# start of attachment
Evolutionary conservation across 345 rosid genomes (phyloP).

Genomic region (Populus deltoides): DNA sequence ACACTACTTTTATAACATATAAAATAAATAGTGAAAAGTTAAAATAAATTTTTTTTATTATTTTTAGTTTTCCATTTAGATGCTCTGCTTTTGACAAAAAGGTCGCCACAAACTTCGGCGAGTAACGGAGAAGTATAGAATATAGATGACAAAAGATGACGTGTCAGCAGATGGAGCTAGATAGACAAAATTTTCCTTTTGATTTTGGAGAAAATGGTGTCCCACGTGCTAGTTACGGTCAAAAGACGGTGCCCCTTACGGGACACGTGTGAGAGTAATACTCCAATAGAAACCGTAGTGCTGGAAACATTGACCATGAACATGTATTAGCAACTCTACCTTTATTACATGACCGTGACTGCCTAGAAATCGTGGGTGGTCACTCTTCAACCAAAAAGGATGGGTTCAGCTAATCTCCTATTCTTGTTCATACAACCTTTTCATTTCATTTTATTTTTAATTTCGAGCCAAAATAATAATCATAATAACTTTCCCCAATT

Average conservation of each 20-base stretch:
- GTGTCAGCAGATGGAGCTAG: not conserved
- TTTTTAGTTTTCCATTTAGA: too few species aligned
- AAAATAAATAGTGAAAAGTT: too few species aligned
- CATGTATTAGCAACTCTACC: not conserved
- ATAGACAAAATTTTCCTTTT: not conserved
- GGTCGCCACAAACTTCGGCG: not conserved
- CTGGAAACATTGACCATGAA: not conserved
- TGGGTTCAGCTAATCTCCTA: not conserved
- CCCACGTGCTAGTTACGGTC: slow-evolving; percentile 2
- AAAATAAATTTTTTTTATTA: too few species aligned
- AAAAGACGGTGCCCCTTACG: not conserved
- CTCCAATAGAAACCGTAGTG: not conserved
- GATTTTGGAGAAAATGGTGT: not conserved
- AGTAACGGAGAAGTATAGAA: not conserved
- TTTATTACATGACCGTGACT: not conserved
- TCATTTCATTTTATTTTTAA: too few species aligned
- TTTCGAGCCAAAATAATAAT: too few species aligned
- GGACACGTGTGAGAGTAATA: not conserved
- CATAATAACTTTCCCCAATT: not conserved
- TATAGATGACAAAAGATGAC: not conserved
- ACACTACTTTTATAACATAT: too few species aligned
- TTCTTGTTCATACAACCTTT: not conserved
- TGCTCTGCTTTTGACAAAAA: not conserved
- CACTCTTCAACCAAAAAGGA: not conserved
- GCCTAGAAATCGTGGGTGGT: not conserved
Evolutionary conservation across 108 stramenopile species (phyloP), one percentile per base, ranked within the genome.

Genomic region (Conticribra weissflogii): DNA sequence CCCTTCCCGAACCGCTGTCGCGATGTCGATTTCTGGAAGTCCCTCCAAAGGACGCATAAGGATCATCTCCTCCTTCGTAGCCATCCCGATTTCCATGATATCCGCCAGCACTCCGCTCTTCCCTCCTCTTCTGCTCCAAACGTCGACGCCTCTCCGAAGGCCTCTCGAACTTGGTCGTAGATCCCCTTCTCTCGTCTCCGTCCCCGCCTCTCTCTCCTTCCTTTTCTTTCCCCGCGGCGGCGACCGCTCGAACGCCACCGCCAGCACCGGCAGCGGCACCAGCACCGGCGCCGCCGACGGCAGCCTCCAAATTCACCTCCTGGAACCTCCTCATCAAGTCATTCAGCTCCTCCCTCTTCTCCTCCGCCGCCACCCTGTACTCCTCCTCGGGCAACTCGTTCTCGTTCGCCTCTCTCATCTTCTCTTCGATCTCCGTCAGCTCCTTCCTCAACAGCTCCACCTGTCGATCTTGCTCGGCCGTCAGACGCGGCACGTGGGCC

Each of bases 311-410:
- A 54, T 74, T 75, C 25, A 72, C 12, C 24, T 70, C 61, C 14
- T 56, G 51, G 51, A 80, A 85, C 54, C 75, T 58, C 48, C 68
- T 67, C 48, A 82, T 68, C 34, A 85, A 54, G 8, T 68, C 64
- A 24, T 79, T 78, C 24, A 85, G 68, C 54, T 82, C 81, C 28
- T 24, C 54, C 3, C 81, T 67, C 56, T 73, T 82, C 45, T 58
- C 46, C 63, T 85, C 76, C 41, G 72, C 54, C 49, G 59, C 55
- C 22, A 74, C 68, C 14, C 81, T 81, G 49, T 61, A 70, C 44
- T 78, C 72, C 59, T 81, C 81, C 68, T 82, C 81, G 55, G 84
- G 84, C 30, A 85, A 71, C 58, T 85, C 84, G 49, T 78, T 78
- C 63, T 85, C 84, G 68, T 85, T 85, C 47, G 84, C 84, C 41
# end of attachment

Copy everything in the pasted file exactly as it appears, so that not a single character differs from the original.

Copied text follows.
Evolutionary conservation across 345 rosid genomes (phyloP).

Genomic region (Populus deltoides): DNA sequence ACACTACTTTTATAACATATAAAATAAATAGTGAAAAGTTAAAATAAATTTTTTTTATTATTTTTAGTTTTCCATTTAGATGCTCTGCTTTTGACAAAAAGGTCGCCACAAACTTCGGCGAGTAACGGAGAAGTATAGAATATAGATGACAAAAGATGACGTGTCAGCAGATGGAGCTAGATAGACAAAATTTTCCTTTTGATTTTGGAGAAAATGGTGTCCCACGTGCTAGTTACGGTCAAAAGACGGTGCCCCTTACGGGACACGTGTGAGAGTAATACTCCAATAGAAACCGTAGTGCTGGAAACATTGACCATGAACATGTATTAGCAACTCTACCTTTATTACATGACCGTGACTGCCTAGAAATCGTGGGTGGTCACTCTTCAACCAAAAAGGATGGGTTCAGCTAATCTCCTATTCTTGTTCATACAACCTTTTCATTTCATTTTATTTTTAATTTCGAGCCAAAATAATAATCATAATAACTTTCCCCAATT

Average conservation of each 20-base stretch:
- GTGTCAGCAGATGGAGCTAG: not conserved
- TTTTTAGTTTTCCATTTAGA: too few species aligned
- AAAATAAATAGTGAAAAGTT: too few species aligned
- CATGTATTAGCAACTCTACC: not conserved
- ATAGACAAAATTTTCCTTTT: not conserved
- GGTCGCCACAAACTTCGGCG: not conserved
- CTGGAAACATTGACCATGAA: not conserved
- TGGGTTCAGCTAATCTCCTA: not conserved
- CCCACGTGCTAGTTACGGTC: slow-evolving; percentile 2
- AAAATAAATTTTTTTTATTA: too few species aligned
- AAAAGACGGTGCCCCTTACG: not conserved
- CTCCAATAGAAACCGTAGTG: not conserved
- GATTTTGGAGAAAATGGTGT: not conserved
- AGTAACGGAGAAGTATAGAA: not conserved
- TTTATTACATGACCGTGACT: not conserved
- TCATTTCATTTTATTTTTAA: too few species aligned
- TTTCGAGCCAAAATAATAAT: too few species aligned
- GGACACGTGTGAGAGTAATA: not conserved
- CATAATAACTTTCCCCAATT: not conserved
- TATAGATGACAAAAGATGAC: not conserved
- ACACTACTTTTATAACATAT: too few species aligned
- TTCTTGTTCATACAACCTTT: not conserved
- TGCTCTGCTTTTGACAAAAA: not conserved
- CACTCTTCAACCAAAAAGGA: not conserved
- GCCTAGAAATCGTGGGTGGT: not conserved
Evolutionary conservation across 108 stramenopile species (phyloP), one percentile per base, ranked within the genome.

Genomic region (Conticribra weissflogii): DNA sequence CCCTTCCCGAACCGCTGTCGCGATGTCGATTTCTGGAAGTCCCTCCAAAGGACGCATAAGGATCATCTCCTCCTTCGTAGCCATCCCGATTTCCATGATATCCGCCAGCACTCCGCTCTTCCCTCCTCTTCTGCTCCAAACGTCGACGCCTCTCCGAAGGCCTCTCGAACTTGGTCGTAGATCCCCTTCTCTCGTCTCCGTCCCCGCCTCTCTCTCCTTCCTTTTCTTTCCCCGCGGCGGCGACCGCTCGAACGCCACCGCCAGCACCGGCAGCGGCACCAGCACCGGCGCCGCCGACGGCAGCCTCCAAATTCACCTCCTGGAACCTCCTCATCAAGTCATTCAGCTCCTCCCTCTTCTCCTCCGCCGCCACCCTGTACTCCTCCTCGGGCAACTCGTTCTCGTTCGCCTCTCTCATCTTCTCTTCGATCTCCGTCAGCTCCTTCCTCAACAGCTCCACCTGTCGATCTTGCTCGGCCGTCAGACGCGGCACGTGGGCC

Each of bases 311-410:
- A 54, T 74, T 75, C 25, A 72, C 12, C 24, T 70, C 61, C 14
- T 56, G 51, G 51, A 80, A 85, C 54, C 75, T 58, C 48, C 68
- T 67, C 48, A 82, T 68, C 34, A 85, A 54, G 8, T 68, C 64
- A 24, T 79, T 78, C 24, A 85, G 68, C 54, T 82, C 81, C 28
- T 24, C 54, C 3, C 81, T 67, C 56, T 73, T 82, C 45, T 58
- C 46, C 63, T 85, C 76, C 41, G 72, C 54, C 49, G 59, C 55
- C 22, A 74, C 68, C 14, C 81, T 81, G 49, T 61, A 70, C 44
- T 78, C 72, C 59, T 81, C 81, C 68, T 82, C 81, G 55, G 84
- G 84, C 30, A 85, A 71, C 58, T 85, C 84, G 49, T 78, T 78
- C 63, T 85, C 84, G 68, T 85, T 85, C 47, G 84, C 84, C 41